So at this point it should be clear that very good adhesion between first layer and build plate is critical element in “bottom-up” style resin 3D printing. To improve this adherence, we have to increase surface area of the first layer. The larger the surface area is, the higher forces that keep it sticking to the build plate. So how do we increase that sticking force?
Adding raft and its key properties
We cannot simply take first layers of a model and enlarge them to get better adhesion to build plate, because sometimes it can ruin an entire model. On the other hand, we can quite easily add extra layers to the model. To do that, we simply make a pad with your chosen software and place our model on top of it. See images below.
So here we have it: this extra pad is called raft or attachment layer. Although, it is called “layer”, it does not necessarily mean that it must have a thickness of a single layer. Many people use various options, but we strongly recommend to use a raft with a thickness of 1 to 4 normal layers. So if you print with 50 um Z resolution, your attachment layer should be 0.05 mm to 0.2 mm, and if you print at 100 um Z resolution, we recommend it between 0.1 mm and 0.2 mm. We dive into details in this separate article: Why should you not use default 3D printing raft settings?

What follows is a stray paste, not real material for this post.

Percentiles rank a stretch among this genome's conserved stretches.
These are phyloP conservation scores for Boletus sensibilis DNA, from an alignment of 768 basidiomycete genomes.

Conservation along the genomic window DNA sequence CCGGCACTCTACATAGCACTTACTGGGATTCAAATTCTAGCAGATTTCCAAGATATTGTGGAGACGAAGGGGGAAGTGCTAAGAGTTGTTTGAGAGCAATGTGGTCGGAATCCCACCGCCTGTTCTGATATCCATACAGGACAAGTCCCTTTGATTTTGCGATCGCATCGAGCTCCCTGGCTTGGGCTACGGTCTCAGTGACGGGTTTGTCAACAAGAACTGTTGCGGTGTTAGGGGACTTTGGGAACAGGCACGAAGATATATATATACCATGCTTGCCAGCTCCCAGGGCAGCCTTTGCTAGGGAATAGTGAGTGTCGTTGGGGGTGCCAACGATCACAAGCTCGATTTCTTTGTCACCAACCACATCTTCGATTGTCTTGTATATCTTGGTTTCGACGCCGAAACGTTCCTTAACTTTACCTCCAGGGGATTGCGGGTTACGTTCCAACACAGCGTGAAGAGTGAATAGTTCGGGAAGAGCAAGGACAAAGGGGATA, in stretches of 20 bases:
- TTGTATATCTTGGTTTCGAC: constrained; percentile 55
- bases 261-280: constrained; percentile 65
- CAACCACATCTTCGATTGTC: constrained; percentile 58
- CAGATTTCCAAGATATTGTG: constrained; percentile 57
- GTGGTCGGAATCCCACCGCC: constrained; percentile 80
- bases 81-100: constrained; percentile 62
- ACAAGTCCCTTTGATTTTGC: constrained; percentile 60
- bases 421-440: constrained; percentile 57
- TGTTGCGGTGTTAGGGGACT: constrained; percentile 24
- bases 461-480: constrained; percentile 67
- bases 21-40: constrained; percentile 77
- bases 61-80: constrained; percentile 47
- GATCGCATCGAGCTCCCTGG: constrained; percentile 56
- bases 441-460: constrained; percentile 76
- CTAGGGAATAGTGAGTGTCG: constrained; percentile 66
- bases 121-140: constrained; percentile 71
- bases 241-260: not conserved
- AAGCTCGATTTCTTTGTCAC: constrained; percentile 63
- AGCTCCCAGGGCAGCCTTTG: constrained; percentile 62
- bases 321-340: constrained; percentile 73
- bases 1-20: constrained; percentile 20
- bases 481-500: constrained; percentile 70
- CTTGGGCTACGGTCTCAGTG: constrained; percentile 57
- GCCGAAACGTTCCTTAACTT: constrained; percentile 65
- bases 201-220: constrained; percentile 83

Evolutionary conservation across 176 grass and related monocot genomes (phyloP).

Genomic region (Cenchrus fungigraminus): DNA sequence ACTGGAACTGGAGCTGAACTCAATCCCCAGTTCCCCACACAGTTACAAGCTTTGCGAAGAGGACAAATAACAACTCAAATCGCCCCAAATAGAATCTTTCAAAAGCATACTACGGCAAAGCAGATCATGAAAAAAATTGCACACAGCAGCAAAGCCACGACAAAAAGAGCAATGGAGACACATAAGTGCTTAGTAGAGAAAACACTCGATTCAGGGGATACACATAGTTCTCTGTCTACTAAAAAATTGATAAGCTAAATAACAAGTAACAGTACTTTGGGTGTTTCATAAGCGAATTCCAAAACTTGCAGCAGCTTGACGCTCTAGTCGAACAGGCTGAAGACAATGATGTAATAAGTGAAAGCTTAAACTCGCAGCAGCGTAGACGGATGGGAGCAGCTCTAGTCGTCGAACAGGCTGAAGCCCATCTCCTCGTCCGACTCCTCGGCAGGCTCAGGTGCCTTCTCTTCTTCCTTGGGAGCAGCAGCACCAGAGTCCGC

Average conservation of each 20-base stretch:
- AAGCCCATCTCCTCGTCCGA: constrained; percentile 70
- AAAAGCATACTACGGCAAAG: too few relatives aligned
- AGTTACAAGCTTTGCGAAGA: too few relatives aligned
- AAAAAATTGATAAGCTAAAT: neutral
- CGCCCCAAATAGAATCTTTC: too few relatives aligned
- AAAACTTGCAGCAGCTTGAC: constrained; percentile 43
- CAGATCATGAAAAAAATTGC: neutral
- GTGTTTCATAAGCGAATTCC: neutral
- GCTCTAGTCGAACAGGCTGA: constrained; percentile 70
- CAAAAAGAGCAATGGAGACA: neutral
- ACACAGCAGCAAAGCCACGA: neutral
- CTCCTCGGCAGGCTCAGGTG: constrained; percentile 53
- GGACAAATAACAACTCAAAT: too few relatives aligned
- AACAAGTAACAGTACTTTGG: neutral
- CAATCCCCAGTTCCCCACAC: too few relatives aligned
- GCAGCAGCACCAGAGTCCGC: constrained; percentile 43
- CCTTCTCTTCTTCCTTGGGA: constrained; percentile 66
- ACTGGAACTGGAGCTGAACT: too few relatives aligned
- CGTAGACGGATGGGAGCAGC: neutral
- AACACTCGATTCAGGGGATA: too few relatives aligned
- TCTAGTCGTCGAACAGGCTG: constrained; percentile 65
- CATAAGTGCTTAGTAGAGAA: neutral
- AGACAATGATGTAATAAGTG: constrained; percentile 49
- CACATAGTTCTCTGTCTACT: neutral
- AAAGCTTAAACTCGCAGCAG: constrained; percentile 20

There are pros and cons for keeping raft a bit thicker or thinner. If you make it too thick, there is a risk of unwanted warpage of this attachment layer, which will eventually cause decrease in forces and your model will fall down. However, it is usually way easier to remove 3D printed part from build plate when this pad is a bit thicker. On the other hand, by keeping its thickness as low as possible you will ease the stress of post-processing. It is a lot easier to remove and sand thin raft than thick and bulky one. All in all, it is up to you to choose the best method for you.
When it comes to area of raft, there is a rule of thumb that says that when looking from above at the model its area must be 10-20% larger than the entire visible area. This will ensure that attachment layer will have area that is larger than of any other layers.
Having well-designed attachment layer will ensure that your model will stick to build plate as firmly as possible. It will also help to smooth out potential irregularities on your build plate and, thus, produce flat foundation for subsequent layers.
Curing times for raft.